5. sig226

    sig226 Member

    Joined:
    Aug 13, 2007
    Messages:
    229
    Location:
    Palm Beach County
    What is the "Bane incident?" Can anyone post a link?
     
  6. Rexster

    Rexster Member

    Joined:
    Mar 25, 2007
    Messages:
    2,951
    Location:
    SE Texas
    sig226, the Bane incident is covered right here in this forum.
     
  7. S&Wfan

    S&Wfan Member

    Joined:
    Dec 17, 2005
    Messages:
    1,311
    Location:
    Georgia
    Sure,

    Go to: http://michaelbane.blogspot.com/

    You'll then have to scroll down until you get to his August 27th entry. To do this you'll scroll to the bottom of his recent blogs, then click on "Older Entries" . . . then scroll again. WHEW!!!!


    Here's what he wrote, if you don't want to wade through all the latest blog entries:


    [​IMG]
     
  8. mec

    mec Member

    Joined:
    Dec 27, 2002
    Messages:
    4,459
    here's what happened when a lock-neutral, pro S&W guy responded to a challenge in ref: lock malfunctions:

    http://www.thehighroad.org/showthread.php?t=206447&highlight=S&W
    and scroll down.
    He had no negative agenda before the lock self engaged after falling off a table and no reason to write fiction about "THE SUBJECT."
     
  9. fastbolt

    fastbolt Member

    Joined:
    Dec 26, 2002
    Messages:
    2,646
    Location:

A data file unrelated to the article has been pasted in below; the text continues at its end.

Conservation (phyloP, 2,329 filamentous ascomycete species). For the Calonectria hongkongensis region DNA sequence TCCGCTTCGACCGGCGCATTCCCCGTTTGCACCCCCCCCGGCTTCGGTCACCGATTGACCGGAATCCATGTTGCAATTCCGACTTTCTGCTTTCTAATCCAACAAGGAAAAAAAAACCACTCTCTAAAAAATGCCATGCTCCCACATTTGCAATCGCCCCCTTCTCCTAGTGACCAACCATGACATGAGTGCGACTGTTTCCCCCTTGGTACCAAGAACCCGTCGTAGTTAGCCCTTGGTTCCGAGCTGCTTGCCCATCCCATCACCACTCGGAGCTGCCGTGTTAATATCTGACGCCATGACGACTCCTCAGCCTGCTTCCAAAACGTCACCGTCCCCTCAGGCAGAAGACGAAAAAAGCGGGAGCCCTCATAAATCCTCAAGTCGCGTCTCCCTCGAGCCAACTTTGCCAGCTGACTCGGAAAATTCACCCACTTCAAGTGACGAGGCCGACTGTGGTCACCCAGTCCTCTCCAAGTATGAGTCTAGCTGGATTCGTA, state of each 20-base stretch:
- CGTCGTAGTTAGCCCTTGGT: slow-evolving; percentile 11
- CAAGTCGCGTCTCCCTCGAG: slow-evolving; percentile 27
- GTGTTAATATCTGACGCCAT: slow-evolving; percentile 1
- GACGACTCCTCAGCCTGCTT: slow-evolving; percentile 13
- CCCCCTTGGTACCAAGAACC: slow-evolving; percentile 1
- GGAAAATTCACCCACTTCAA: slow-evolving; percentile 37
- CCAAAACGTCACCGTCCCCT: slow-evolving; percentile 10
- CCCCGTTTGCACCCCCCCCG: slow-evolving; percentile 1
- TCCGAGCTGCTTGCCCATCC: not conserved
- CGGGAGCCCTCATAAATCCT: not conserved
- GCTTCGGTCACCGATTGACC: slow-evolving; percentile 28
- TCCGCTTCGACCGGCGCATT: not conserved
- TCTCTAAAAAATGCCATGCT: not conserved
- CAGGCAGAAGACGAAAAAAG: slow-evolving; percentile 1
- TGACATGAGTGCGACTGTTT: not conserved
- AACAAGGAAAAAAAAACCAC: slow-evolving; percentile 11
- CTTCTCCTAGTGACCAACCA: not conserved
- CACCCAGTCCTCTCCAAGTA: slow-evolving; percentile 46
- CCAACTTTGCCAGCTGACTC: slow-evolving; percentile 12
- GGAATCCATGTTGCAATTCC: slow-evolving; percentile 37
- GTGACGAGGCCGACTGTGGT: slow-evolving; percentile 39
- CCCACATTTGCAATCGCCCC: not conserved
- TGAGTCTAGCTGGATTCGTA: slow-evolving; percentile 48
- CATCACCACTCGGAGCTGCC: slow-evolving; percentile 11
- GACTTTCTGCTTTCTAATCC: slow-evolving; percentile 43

Within the lightning
    Other referenced recent thread ...
    http://www.thehighroad.org/showthread.php?t=298904&page=4

    I haven't had any personal experiences where the ILS unintentionally engaged, and I've fired several revolvers equipped with them, from J-frames to X-frames. Nor have I observed any problems while watching them being fired.

    I've previously been told by some folks at the factory that they've been unable to duplicate reported failures on revolvers sent back for warranty with claims of unintentional lock engagement. The possibility of improper assembly has been raised as a potential cause, and having looked at the locking arms, itty bitty torque lock springs and how the longer leg of the spring has to be properly positioned in the frame, I can see how care must be taken during assembly. I had to use my bench's magnifying lamp to really see the torque lock spring while fitting it in the lock arm. :what:

    I've also been told that at least a couple of other mechanical problems had been mistakenly presumed to be lock-related on revolvers that have been returned for repair. Not surprising, since folks often mistake causes of problems, and even 'problems' in everything from computers to cars & trucks when bringing things in for repair.

    I've been wanting to attend one of the DAO J-frame armorer's classes sometime. I thought it was interesting that the DAO J-frames have become so increasingly popular that S&W has created a 2-day LE armorer's class for them. I'll certainly have questions about any reported failures, especially in LE use, if I can get to one of the classes. ;)

    FWIW, my new MP340 has only had upwards of 300+ rounds fired through it, with approx 100+ of it being various Magnum loads. This has occurred in the hands of myself and a handful of the other instructors (why suffer through test-firing all those Magnum loads myself when I can get someone else to help shoot them? ;) :neener: ). No unintentional lock engagement to date, although I've identified at least a couple of Magnum loads which exhibited bullet-jump in MY gun, and which I won't be using in my gun.